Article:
Gun control laws

Gun control laws

This is a discussion on Gun control laws within the Off Topic & Humor Discussion forums, part of the The Back Porch category; Yeah, I think thats how it works........

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Thread: Gun control laws

  1. #1
    Member Array DenverGP's Avatar
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    Gun control laws

    Yeah, I think thats how it works.....
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  2. #2
    VIP Member Array OldVet's Avatar
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    Hiding inside a bottle of Jim Beam Black in S. FL.
    Retired USAF E-8. Official forum curmudgeon.
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    Member Array jesseyuh's Avatar
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    Well sure! You mean to tell me it doesn't work that way?!

  4. #4
    Ex Member Array Hatrix's Avatar
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    The homie with the scatter gun needs to work on keeping his finger off the trigger until he's ready to shoot the person he is robbing. Someone could get hurt!
    Last edited by Hatrix; November 9th, 2013 at 08:22 AM.

  5. #5
    Ex Member Array detective's Avatar
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    Quote Originally Posted by jesseyuh View Post
    Well sure! You mean to tell me it doesn't work that way?!
    Only in your mind. The People thru their representatives want some regulating of little machines that can kill them or their families by intent or by accident. So tighter background checks or requiring NICS checks of more in the 1/3 of the gun transfers made nationally that have no checks is a desire of quite a few. Taking guns away is not the desire, or a reality or - since lately more and more States allow CCW to the point of 100% currently - is there much evidence taking away guns is a near and present danger. Besides, the Supreme Court in Heller found denying weapons Unconstitutional - (as they also did - going to pains to point out - regulations that fell short of outlawing guns quite Constitutional:

    On Regulation, one of other comments in:


    Like most rights, the right secured by the Second Amendment is not unlimited. From Blackstone through the 19th-century cases, commentators and courts routinely explained that the right was not a right to keep and carry any weapon whatsoever in any manner whatsoever and for whatever purpose.
    (See, e.g., Sheldon, in 5 Blume 346; Rawle 123; Pomeroy 152–153; Abbott 333.) For example, the majority of the 19th-century courts to consider the question held that prohibitions on carrying concealed weapons were lawful under the Second Amendment or state analogues. (See, e.g., State v. Chandler, 5 La. Ann., at 489–490; Nunn v. State, 1 Ga., at 251; see generally 2 Kent *340, n. 2; The American Students’ Blackstone 84, n. 11 (G. Chase ed. 1884).) Although we do not undertake an exhaustive historical analysis today of the full scope of the Second Amendment, nothing in our opinion should be taken to cast doubt on longstanding prohibitions on the possession of firearms by felons and the mentally ill, or laws forbidding the carrying of firearms in sensitive places such as schools and government buildings, or laws imposing conditions and qualifications on the commercial sale of arms.26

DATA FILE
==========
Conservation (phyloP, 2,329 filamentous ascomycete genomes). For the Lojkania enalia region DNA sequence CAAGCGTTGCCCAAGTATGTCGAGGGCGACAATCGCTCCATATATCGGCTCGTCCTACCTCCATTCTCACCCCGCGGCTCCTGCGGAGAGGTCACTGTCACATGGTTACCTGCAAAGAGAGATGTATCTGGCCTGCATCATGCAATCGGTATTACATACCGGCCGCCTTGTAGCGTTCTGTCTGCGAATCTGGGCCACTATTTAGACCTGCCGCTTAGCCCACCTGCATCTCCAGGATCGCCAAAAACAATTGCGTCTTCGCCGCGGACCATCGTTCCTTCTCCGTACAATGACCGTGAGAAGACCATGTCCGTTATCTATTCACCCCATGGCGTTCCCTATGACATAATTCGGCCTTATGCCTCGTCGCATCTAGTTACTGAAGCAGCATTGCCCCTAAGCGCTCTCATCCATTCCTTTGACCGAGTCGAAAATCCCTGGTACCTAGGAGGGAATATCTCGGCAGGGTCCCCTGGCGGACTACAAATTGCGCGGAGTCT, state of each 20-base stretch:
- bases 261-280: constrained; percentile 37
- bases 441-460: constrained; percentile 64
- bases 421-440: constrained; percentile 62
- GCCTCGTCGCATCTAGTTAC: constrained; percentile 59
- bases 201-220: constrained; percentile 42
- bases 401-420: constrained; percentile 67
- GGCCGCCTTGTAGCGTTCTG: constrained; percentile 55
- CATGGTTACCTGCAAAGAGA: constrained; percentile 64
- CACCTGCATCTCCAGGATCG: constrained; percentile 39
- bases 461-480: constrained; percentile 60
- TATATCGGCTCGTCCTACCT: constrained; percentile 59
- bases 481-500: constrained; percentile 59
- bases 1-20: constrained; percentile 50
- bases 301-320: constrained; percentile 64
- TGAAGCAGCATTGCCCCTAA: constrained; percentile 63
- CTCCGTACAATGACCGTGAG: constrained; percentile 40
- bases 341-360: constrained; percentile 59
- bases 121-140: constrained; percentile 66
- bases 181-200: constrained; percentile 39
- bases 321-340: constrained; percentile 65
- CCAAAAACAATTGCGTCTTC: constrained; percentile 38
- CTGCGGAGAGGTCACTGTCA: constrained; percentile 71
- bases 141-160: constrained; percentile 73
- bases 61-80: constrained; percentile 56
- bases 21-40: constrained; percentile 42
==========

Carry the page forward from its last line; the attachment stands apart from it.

We also recognize another important limitation on the right to keep and carry arms. Miller said, as we have explained, that the sorts of weapons protected were those “in common use at the time. (307 U. S.,at 179). We think that limitation is fairly supported by the historical tradition of prohibiting the carrying of “dangerous and unusual weapons.” (See 4 Blackstone 148–149 (1769); 3 B. Wilson, Works of the Honourable James Wilson 79 (1804); J. Dunlap, The New-York Justice 8 (1815); C. Humphreys, A Compendium of the Common Law in Force in Kentucky 482 (1822); 1 W. Russell, A Treatise on Crimes and Indict- able Misdemeanors 271–272 (1831); H. Stephen, Summary of the Criminal Law 48 (1840); E. Lewis, An Abridgment of the Criminal Law of the United States 64 (1847); F. Wharton, A Treatise on the Criminal Law of the United States 726 (1852). See also State v. Langford, 10 N. C. 381, 383–384 (1824); O’Neill v. State, 16 Ala. 65, 67 (1849); English v. State, 35 Tex. 473, 476 (1871); State v. Lanier, 71 N. C. 288, 289 (1874).) "

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